A new wristband and new firmware improve the Pulse and make it a true fitness band, but it's not a big leap forward over last year.Read the full review →
The first Pulse activity tracker was well received due to its ease of use and sleek design, and the Pulse O2 improves on it by adding a new blood oxygen sensor and wrist strap. While it may not seem like much, the new strap makes a difference -- Stuff thinks "it looks more high-flying executive than casual gym slob," and The Gadgeteer says it's "easy to put on and take off unlike Fitbit Force straps which are annoyingly difficult."
However, Withings failed to improve some key features on the O2, namely the sleep and fitness tracking. PC Mag notes "you have to manually enable and disable sleep mode when you go to bed and wake up, and Stuff had problems with its accuracy, finding it "pretty wonky" at measuring distance. PC Mag also says the "the heart rate monitor/oximeter just wasn't reliable."
However, these flaws are not specific to the Pulse O2. When you take into account the low cost of the device they should be expected -- especially when compared to some of the O2's higher end competition. But the Pulse O2 still does plenty right, and CNET says it's "still one of the best pure pedometers out there" even if "it's not a big leap forward over last year."
Ease of use
Design and form factor
The Withings Pulse O2 activity tracker packs a lot of features, but isn't the easiest device to use in day-to-day life, especially if you're active.Read the full review →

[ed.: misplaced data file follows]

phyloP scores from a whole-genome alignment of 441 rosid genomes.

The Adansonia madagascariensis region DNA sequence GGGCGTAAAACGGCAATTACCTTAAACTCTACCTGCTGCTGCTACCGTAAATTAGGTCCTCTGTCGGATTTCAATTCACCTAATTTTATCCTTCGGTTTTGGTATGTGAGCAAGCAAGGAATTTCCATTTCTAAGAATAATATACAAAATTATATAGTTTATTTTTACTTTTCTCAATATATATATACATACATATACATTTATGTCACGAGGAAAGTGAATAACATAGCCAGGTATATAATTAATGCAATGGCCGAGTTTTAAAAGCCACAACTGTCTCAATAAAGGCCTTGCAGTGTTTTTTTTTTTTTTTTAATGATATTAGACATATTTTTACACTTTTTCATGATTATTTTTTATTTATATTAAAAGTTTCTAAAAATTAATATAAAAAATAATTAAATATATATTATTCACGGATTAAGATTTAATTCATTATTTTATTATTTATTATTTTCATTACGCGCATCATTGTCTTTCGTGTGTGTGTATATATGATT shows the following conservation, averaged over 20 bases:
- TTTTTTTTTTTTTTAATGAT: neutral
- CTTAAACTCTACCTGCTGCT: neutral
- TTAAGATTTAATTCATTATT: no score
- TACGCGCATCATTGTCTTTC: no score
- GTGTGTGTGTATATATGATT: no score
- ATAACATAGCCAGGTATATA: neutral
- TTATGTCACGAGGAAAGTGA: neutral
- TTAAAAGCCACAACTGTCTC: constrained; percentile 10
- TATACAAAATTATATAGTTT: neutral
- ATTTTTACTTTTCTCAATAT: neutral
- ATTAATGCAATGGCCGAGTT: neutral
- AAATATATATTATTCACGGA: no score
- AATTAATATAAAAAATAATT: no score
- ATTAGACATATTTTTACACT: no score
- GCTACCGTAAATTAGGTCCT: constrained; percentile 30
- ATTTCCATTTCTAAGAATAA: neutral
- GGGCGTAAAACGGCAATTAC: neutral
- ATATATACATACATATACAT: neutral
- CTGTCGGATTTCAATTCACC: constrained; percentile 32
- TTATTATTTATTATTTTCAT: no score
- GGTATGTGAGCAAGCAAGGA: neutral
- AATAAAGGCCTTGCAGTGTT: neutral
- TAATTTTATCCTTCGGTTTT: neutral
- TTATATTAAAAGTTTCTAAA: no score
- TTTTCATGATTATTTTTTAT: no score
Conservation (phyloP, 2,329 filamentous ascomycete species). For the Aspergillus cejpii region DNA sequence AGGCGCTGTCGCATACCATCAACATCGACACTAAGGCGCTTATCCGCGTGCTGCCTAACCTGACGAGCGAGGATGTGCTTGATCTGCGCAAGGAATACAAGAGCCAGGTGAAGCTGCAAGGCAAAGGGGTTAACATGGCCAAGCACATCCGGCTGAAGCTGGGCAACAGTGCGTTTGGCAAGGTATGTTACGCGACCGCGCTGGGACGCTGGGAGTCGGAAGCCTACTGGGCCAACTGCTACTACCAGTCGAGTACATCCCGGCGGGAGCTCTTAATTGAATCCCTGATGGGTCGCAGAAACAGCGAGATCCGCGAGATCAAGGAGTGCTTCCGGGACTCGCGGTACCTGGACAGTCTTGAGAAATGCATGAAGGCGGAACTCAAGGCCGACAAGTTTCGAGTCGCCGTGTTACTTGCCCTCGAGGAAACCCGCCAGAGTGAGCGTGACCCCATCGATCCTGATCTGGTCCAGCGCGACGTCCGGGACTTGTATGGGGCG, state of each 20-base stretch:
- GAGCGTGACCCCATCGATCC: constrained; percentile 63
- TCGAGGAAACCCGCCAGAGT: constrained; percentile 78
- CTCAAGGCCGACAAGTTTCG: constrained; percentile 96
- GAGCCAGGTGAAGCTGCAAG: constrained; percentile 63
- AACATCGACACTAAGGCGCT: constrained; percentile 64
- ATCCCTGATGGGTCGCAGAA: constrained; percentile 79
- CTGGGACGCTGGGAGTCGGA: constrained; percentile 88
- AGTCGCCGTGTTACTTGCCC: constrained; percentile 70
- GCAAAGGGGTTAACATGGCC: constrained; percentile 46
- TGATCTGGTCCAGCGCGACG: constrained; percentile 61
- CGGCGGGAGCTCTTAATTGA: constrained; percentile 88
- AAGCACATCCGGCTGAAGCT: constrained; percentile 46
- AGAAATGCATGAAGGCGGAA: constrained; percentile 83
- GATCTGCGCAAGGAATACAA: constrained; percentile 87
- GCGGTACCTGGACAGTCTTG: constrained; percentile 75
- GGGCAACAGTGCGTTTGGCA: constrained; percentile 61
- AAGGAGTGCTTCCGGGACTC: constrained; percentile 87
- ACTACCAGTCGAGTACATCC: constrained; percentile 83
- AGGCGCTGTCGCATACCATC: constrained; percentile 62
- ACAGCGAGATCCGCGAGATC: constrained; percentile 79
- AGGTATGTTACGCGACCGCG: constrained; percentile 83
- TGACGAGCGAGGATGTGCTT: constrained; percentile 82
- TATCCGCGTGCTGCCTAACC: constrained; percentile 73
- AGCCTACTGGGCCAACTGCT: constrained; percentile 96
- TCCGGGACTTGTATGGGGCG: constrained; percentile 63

This is this is still the activity tracker that I recommend when anyone asks me which one to buy.Read the full review →
With pulse monitoring and bags of style, the businesslike Pulse O2 is great value but high maintenance.Read the full review →
The Withings Pulse O2 looks just like its predecessor – it’s a small slab with rounded edges and a clear, blue light up readout that’s easy to see while you’re on the go and in most lighting conditions. It tracks steps and can switch to tracking more intense activity ... automatically.Read the full preview →
Now, with a blood oxygen sensor on the back, the Pulse O2 is clearly trying to keep ahead of the competition with finer-grained tracking metrics.Read the full preview →
Upon first impression, the rubber wristband options (blue or black) are relatively comfortable, but the band that is supposed to resemble a traditional watch band is hard to the touch, rough on the wrists and, overall, looks cheap. Plus, we struggled to get the tracker out of the first band.Read the full preview →
The Pulse O2 can keep tabs on how many steps you've taken, stairs climbed, calories burned, elevation, quality of sleep, and your heart rate. It stores 10 days of data, so you can swipe back to look through them and compare how active you've been.Read the full preview →
After having skin irritation issues with Fitbit's Force, I decided to return to Withings (I owned the first generation Pulse). While the biggest update with this version might seem like the blood oxygen monitoring, it's actually the included wristband. Having fallen in love with the Force's form...Read the full review →